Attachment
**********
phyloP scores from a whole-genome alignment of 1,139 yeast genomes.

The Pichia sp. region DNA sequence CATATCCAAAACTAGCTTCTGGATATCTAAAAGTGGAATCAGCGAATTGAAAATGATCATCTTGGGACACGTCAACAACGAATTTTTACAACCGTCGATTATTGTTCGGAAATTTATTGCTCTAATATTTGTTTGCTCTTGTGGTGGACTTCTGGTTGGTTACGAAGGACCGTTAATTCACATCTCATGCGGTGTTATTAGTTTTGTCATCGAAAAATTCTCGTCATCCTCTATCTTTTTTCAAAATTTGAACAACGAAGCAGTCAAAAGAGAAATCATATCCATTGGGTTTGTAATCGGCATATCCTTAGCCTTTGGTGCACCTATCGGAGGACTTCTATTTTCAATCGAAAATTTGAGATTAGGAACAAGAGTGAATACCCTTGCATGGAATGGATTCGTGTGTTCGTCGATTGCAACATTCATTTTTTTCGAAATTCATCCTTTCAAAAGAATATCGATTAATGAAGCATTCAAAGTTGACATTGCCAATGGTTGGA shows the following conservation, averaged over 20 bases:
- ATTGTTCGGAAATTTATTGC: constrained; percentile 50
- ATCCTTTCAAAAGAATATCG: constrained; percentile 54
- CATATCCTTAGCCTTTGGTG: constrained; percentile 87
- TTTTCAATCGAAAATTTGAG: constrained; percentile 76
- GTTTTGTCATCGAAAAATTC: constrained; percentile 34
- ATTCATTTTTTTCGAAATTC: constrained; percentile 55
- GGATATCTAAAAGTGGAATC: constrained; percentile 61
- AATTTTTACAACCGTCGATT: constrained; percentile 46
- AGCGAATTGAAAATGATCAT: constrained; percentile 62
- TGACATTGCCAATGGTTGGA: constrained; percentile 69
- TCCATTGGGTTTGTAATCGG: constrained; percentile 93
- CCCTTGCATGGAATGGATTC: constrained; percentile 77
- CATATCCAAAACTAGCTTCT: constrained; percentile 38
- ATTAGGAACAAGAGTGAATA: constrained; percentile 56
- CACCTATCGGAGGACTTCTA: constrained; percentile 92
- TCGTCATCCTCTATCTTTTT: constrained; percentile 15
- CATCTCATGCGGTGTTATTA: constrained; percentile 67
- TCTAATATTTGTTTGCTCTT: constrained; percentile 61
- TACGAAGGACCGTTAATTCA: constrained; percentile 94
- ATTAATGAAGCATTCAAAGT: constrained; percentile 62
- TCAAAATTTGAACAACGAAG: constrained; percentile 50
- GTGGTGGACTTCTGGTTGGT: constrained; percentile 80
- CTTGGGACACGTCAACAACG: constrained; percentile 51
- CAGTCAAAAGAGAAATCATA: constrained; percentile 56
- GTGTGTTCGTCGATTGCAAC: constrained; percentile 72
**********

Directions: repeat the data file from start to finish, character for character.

phyloP scores from a whole-genome alignment of 1,139 yeast genomes.

The Pichia sp. region DNA sequence CATATCCAAAACTAGCTTCTGGATATCTAAAAGTGGAATCAGCGAATTGAAAATGATCATCTTGGGACACGTCAACAACGAATTTTTACAACCGTCGATTATTGTTCGGAAATTTATTGCTCTAATATTTGTTTGCTCTTGTGGTGGACTTCTGGTTGGTTACGAAGGACCGTTAATTCACATCTCATGCGGTGTTATTAGTTTTGTCATCGAAAAATTCTCGTCATCCTCTATCTTTTTTCAAAATTTGAACAACGAAGCAGTCAAAAGAGAAATCATATCCATTGGGTTTGTAATCGGCATATCCTTAGCCTTTGGTGCACCTATCGGAGGACTTCTATTTTCAATCGAAAATTTGAGATTAGGAACAAGAGTGAATACCCTTGCATGGAATGGATTCGTGTGTTCGTCGATTGCAACATTCATTTTTTTCGAAATTCATCCTTTCAAAAGAATATCGATTAATGAAGCATTCAAAGTTGACATTGCCAATGGTTGGA shows the following conservation, averaged over 20 bases:
- ATTGTTCGGAAATTTATTGC: constrained; percentile 50
- ATCCTTTCAAAAGAATATCG: constrained; percentile 54
- CATATCCTTAGCCTTTGGTG: constrained; percentile 87
- TTTTCAATCGAAAATTTGAG: constrained; percentile 76
- GTTTTGTCATCGAAAAATTC: constrained; percentile 34
- ATTCATTTTTTTCGAAATTC: constrained; percentile 55
- GGATATCTAAAAGTGGAATC: constrained; percentile 61
- AATTTTTACAACCGTCGATT: constrained; percentile 46
- AGCGAATTGAAAATGATCAT: constrained; percentile 62
- TGACATTGCCAATGGTTGGA: constrained; percentile 69
- TCCATTGGGTTTGTAATCGG: constrained; percentile 93
- CCCTTGCATGGAATGGATTC: constrained; percentile 77
- CATATCCAAAACTAGCTTCT: constrained; percentile 38
- ATTAGGAACAAGAGTGAATA: constrained; percentile 56
- CACCTATCGGAGGACTTCTA: constrained; percentile 92
- TCGTCATCCTCTATCTTTTT: constrained; percentile 15
- CATCTCATGCGGTGTTATTA: constrained; percentile 67
- TCTAATATTTGTTTGCTCTT: constrained; percentile 61
- TACGAAGGACCGTTAATTCA: constrained; percentile 94
- ATTAATGAAGCATTCAAAGT: constrained; percentile 62
- TCAAAATTTGAACAACGAAG: constrained; percentile 50
- GTGGTGGACTTCTGGTTGGT: constrained; percentile 80
- CTTGGGACACGTCAACAACG: constrained; percentile 51
- CAGTCAAAAGAGAAATCATA: constrained; percentile 56
- GTGTGTTCGTCGATTGCAAC: constrained; percentile 72